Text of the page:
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How to effectively deliver bad news

By Jack Campbell | |5 minute read

Nobody likes to be the bearer of bad news; however, it is essential that it’s done if a business is to operate effectively. Here are some tips on how best to approach these situations.


According to communication specialist Leah Mether, there is no “right” way to deliver bad news. However, there are a few basic principles that can assist:

  • Inoculate first: Let the person know it may be a tough or uncomfortable conversation at the start. You may even say, “I’ve got some bad news”. Inoculating provides space (even a second or two) for the person to steel themselves for what is to come rather than be blindsided.
  • Give it to them straight: Explain the facts in a simple and clear way.
  • Explain the why: Help people understand the context in which the news sits or why a decision has been made.
  • Empathise: Acknowledge; don’t dismiss the person’s feelings and emotions by using “I” statements, such as: “I appreciate this is very hard to hear.” “I understand that this is frustrating.” “I want to acknowledge that some of you are really angry.” Hold space for their reaction.

Ms Mether also encourages people to understand the “who, what, when, where, how” of the conversation before it takes place:

  • Who should be in the conversation, and what is their communication style?
  • What is your key message?
  • When is the best time to deliver the news?
  • Where is the best place to deliver the news?
  • How should you deliver the news? Should it be face-to-face, over the phone, or (rarely) in an email?

Three major components of dealing with bad news are trust, clarity, and transparency. Employees need to feel at ease if the message is to be delivered effectively, which is where these elements come in.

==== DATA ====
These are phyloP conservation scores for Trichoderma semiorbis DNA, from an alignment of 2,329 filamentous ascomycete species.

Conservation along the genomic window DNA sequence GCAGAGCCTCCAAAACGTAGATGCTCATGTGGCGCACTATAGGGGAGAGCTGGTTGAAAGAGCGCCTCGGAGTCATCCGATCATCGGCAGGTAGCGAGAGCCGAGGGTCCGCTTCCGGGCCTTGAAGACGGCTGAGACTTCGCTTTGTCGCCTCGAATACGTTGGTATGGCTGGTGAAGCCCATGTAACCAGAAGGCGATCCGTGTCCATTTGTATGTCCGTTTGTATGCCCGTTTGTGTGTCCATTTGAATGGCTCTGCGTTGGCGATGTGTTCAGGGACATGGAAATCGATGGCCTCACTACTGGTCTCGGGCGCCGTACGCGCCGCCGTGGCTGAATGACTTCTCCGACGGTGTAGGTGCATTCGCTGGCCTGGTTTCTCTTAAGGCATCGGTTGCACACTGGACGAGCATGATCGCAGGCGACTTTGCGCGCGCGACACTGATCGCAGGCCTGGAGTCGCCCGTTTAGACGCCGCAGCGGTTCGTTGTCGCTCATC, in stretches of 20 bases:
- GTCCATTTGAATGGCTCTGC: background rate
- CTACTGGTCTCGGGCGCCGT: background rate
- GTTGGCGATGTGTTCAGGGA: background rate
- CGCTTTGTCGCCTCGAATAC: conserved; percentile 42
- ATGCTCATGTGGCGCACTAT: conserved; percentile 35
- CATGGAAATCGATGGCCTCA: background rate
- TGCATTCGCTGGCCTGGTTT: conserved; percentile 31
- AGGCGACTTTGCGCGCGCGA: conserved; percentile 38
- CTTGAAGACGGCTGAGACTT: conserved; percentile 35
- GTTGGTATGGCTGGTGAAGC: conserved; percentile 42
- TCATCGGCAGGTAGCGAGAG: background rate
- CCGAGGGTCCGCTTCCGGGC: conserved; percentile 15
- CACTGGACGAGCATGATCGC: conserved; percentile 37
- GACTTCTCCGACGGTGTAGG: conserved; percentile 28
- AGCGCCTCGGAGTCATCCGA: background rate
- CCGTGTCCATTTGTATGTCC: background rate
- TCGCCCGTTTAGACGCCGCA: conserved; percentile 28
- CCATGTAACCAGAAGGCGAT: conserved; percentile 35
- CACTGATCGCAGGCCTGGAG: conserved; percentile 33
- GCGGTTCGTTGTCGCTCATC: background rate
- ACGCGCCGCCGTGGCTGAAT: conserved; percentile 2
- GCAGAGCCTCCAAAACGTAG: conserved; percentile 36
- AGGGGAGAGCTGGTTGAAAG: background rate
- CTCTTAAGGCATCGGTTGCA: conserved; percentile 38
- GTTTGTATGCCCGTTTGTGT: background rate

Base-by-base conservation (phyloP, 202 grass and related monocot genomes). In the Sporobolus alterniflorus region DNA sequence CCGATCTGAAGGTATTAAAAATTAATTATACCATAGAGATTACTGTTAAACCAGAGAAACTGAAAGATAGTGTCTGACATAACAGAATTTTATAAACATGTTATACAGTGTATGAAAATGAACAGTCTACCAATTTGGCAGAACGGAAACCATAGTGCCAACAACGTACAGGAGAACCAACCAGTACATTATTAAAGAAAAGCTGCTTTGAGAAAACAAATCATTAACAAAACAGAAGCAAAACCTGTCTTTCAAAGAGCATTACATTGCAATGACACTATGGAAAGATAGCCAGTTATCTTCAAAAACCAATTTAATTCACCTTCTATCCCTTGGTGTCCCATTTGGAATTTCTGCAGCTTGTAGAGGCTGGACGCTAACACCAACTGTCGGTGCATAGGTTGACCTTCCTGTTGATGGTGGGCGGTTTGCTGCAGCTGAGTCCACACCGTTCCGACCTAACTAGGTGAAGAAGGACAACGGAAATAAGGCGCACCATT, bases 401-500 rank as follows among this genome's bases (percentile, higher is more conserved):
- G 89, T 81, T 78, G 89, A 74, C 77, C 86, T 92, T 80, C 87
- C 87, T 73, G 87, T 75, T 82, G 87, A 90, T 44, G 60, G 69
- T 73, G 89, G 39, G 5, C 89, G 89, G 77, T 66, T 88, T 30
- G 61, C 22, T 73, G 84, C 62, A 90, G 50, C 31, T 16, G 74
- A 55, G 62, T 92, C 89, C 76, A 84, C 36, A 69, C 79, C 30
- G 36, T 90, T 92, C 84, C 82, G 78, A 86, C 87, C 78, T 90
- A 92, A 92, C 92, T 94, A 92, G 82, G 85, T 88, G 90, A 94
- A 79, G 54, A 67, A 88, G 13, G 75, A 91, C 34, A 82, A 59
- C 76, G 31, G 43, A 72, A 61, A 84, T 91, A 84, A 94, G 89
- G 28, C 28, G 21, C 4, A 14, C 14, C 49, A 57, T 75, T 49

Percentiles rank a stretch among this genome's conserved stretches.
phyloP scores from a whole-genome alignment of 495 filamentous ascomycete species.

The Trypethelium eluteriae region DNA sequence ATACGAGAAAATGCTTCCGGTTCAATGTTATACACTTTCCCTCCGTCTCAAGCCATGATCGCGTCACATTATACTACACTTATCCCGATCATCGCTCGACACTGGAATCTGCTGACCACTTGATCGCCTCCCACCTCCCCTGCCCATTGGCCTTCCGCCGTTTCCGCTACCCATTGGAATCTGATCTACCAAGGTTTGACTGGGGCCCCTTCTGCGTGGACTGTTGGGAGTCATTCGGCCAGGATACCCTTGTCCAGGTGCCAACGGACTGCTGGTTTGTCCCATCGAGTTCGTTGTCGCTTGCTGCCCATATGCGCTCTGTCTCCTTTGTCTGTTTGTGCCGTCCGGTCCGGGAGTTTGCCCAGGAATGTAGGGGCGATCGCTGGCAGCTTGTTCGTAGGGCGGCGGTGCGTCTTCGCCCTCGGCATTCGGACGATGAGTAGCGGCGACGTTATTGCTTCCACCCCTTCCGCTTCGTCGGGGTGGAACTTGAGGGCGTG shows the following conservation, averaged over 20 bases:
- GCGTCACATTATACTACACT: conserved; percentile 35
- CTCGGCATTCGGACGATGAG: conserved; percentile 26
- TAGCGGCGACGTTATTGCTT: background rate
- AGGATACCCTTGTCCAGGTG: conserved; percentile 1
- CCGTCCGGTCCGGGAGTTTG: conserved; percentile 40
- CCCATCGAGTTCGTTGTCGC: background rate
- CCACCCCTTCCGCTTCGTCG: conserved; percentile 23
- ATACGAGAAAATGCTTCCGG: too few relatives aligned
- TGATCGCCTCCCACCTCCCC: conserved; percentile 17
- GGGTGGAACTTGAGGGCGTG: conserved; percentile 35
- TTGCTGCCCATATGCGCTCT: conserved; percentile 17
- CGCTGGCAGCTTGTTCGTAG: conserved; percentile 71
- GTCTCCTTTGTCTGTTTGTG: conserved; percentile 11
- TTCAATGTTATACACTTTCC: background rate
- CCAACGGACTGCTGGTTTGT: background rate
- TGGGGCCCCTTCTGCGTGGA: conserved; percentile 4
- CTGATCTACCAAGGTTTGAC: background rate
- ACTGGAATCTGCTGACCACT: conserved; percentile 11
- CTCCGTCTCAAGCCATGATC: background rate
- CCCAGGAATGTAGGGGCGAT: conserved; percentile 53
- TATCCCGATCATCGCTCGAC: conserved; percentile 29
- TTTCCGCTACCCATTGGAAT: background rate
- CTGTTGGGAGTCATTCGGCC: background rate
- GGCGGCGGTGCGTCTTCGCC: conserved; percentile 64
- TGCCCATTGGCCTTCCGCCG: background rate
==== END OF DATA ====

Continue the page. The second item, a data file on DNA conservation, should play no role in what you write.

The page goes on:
Ms Mether continued: “When delivering bad news, providing clarity is paramount. As Brené Brown says, ‘clear is kind.’ Even if people don’t like your message, if they understand what it is, why it’s needed, and have it delivered in a frank, transparent, proactive and empathetic way, they are more likely to get on board.”

“Avoid spin and clever messaging that attempts to disguise harsh realities with false promises. Embrace plain speak. Keep your communication simple, authentic and transparent. Transparency goes beyond honesty; it means sharing the truth that you believe needs to be known without being asked because it’s the right thing to do. While your transparency may initially be unwelcome if it’s not what people want to hear, it will build trust and shape how people perceive you. Don’t wait for questions and concerns to be raised; proactively communicate your message.”

Once the bad news has been delivered, support must be continued to show you care. Empathy plays a key role in the aftermath of doing so.

“Delivering bad news shouldn’t be like throwing a grenade where you lob a bomb and then run, leaving the recipients to deal with the carnage. This is the time for courageous, empathetic, human-centred leadership,” explained Ms Mether.

“Hold space for people’s reactions in the moment and make sure you leave time for them to ask questions. Give them time and space to process and provide an opportunity for them to come back and ask more questions – whether in person, via email, or by another means. And finally, follow up. Delivering bad news should not be a one-off conversation. Check in with your people. Schedule one-on-one coaching conversations to see how they are travelling and ask how you can support them.”

She concluded: “While the news may be bad, how you communicate and lead your people through it can make all the difference to their experience.”

Jack Campbell

Jack Campbell

Jack is the editor at HR Leader.